Dostoevsky meets Terry Pratchett— The Life and Death (but Mostly the Death) of Erica Flynn is a surreal tale with a twisted sense of humor that makes room for emotional depth, and does so with pacing and aplomb.
But first things first—the novel tells the story of a young woman who dies in a car accident after an argument with her husband. She finds herself trapped in an anguished afterlife, having left the love of her life in the midst of a conflict.
She discovers this is doubly unfortunate, because death is not what she could have expected, with the potential to be not all so bad, had she not been cursed with unfinished business. Sara Marian paints a mural of the land of Hades that would not make Hieronymus Bosch blush so much as raise his eyebrows by positing, “I see your scary triptych, and raise you a carnival of laughing souls (albeit with some equally freaky landscapes in the background…)”
Riffing vaguely on a Greek mythology theme, she gives us a portrait of death that is a lot like life, where souls start out in the city of Hades, an urban landscape that’s sort of a Lower Manhattan meets Coney Island amusement park. A “River Styx” runs through it, and the currency among the dead is something called “joy swapping,” where each soul can recall a memory of an amazing experience and transfer it to the soul from whom they are purchasing a similar experience. For protagonist Erica, this means a wallet full of perfectly toasted marshmallows.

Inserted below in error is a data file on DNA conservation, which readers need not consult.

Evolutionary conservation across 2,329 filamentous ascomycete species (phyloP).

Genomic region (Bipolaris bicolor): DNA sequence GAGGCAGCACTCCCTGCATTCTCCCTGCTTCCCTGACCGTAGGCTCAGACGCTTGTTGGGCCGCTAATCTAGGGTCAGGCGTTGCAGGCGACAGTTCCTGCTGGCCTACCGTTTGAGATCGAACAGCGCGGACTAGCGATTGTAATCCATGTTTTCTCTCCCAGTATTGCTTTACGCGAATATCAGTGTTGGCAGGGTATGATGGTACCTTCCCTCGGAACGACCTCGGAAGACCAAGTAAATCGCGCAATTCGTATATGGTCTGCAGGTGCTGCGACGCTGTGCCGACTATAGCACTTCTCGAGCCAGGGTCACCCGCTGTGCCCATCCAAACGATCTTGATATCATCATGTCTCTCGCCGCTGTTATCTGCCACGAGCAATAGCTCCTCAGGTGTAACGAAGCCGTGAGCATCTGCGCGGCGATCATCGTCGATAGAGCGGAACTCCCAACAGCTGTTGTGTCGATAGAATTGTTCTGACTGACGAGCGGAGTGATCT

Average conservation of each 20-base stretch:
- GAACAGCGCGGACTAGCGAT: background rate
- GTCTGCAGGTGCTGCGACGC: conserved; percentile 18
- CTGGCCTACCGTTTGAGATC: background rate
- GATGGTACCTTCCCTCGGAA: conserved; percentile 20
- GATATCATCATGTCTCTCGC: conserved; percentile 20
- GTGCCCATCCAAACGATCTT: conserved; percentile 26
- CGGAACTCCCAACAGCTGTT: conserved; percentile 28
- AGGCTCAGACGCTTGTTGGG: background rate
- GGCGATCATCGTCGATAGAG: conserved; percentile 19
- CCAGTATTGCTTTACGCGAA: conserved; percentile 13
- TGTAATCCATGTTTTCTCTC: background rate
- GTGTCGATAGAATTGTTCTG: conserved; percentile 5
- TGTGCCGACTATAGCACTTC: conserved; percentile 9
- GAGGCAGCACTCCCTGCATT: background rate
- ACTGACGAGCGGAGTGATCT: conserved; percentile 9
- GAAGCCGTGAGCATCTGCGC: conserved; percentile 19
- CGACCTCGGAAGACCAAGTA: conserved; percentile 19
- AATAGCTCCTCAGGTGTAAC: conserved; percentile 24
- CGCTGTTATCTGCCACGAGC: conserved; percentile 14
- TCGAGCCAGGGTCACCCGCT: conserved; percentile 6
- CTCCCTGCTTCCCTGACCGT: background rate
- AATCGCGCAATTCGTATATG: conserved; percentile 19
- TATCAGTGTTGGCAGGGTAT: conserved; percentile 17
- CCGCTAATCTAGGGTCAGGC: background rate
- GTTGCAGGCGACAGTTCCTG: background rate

Without offering too many spoilers, this is just a “taste,” as it were, of the kind of surreal curveballs Marian’s prose throws readers ready to buckle up for the ride (though it’s not so much a roller coaster as it is a Ferris wheel spinning inside a room full of funhouse mirrors). That’s not to say there aren’t thrills—any novel that features a hardcore swordfight with a creature dubbed the “Pepto Bismol monster” qualifies as action-packed.
But Erica’s quest—to fool the control-freak god Hades into letting her journey back to the land of the living in order to take care of her unfinished business—delves deeper into the topics of time, experience, fear, and regret than we sometimes get from your average fantasy read. This is also where it wanders into the Dostoevsky-esque themes. The novel answers existential anguish by championing how our imperfections can sometimes be our strengths, and offers that often the best riposte to what is frightening is what is funny.
So give Life and Death of Erica Flynn a read in order to experience what it’s like to feel heavy and light at the same time, a paradox as impossible, yet pleasurable, as simultaneously being alive and dead. Don’t believe it can’t be done—Erica Flynn will show you it can.
Carl R. Moore is the author of Chains in the Sky and Slash of Crimson and Other Tales, published by Seventh Star Press